by jjayson on Wed Jul 03, 2002 at 03:42:05 AM EST

Next time, post the damn statistics!

"In the vast majority of cases, the procedure is performed on a healthy mother with a healthy fetus that is 20 weeks or more along. The abortion-rights folks know it, the anti-abortion folks know it, and so, probably, does everyone else." -  Ron Fitzsimmons Executive Director for the National
Coalition of Abortion Providers

It is legal in about half of the US, requiring legislation to ban, but the USSC has overturned Ohio's ban. The legistalation in most of these states also only bans certain type of partial-birth abortions just making physicians attmept alternative methods, besides the dismemberment and vacuum method.

-j
"Even I can do poler co-ordinates and i can't even spell my own name." - nodsmasher
You better take care of me, Lord. If you don't
[ Parent ]

they are look at this (1.12 / 8) (#90)
by minus273 on Tue Jul 02, 2002 at 04:54:17 PM EST

http://members.aol.com/abtrbng/pbal.htm

[ Parent ]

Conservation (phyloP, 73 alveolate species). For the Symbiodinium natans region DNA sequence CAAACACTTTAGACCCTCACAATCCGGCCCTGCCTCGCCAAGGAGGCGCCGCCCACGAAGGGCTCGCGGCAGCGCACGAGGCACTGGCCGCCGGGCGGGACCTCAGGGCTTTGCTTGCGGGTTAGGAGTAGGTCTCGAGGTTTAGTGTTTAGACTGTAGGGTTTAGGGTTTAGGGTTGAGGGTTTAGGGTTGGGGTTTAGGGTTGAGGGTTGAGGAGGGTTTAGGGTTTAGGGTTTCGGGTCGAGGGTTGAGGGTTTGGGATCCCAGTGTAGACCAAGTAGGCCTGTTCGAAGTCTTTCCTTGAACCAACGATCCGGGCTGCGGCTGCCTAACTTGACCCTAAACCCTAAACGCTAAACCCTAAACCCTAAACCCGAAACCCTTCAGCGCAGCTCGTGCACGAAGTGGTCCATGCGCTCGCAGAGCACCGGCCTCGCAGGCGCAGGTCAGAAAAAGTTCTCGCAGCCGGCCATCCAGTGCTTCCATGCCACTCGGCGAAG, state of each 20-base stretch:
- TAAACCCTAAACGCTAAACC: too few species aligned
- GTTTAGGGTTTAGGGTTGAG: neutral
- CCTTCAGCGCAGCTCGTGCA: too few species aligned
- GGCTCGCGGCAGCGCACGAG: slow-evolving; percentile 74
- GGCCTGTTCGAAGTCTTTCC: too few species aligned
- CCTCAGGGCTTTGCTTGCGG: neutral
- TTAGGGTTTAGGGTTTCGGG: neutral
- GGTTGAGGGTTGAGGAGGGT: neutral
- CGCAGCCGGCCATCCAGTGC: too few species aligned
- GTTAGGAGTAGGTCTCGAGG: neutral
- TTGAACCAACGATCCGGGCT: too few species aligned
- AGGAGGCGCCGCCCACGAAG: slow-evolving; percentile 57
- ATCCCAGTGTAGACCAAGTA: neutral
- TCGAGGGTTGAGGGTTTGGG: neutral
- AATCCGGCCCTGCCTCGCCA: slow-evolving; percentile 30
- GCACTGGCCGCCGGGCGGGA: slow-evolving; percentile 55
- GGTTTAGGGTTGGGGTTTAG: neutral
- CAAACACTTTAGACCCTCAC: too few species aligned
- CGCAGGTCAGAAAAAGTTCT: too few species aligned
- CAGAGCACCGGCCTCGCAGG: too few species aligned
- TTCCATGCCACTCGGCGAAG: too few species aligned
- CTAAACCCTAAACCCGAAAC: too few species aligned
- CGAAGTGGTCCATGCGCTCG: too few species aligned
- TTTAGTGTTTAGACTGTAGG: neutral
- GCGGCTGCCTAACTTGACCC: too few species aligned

re: the way you call it a baby (4.00 / 9) (#14)
by flimflam on Tue Jul 02, 2002 at 12:03:11 PM EST

Interestingly enough, my wife was ardently "pro-life" before getting pregnant while I have always been "pro-choice". Actually experiencing pregnancy with all its pain, discomfort and hormone-enhanced mood-swings completely changed her mind. While we always wanted our baby (it was planned), she came to understand how awful it would be to go through the experience if you didn't actually want a child, and how awful it would be for the child to suffer the resentment of a mother who didn't want it.

Anyway -- I think that when you want a baby you refer to the fetus as a baby as a symbol of your desire rather than as some sort of objective description of what is inside of you.


-- I am always optimistic, but frankly there is no hope. --Hosni Mubarek
[ Parent ]

The real issue of abortion is not the mother (2.87 / 8) (#114)
by jjayson on Wed Jul 03, 2002 at 03:31:08 AM EST

Interestingly enough, my wife was ardently "pro-life" before getting pregnant while I have always been "pro-choice". Actually experiencing pregnancy with all its pain, discomfort and hormone-enhanced mood-swings completely changed her mind.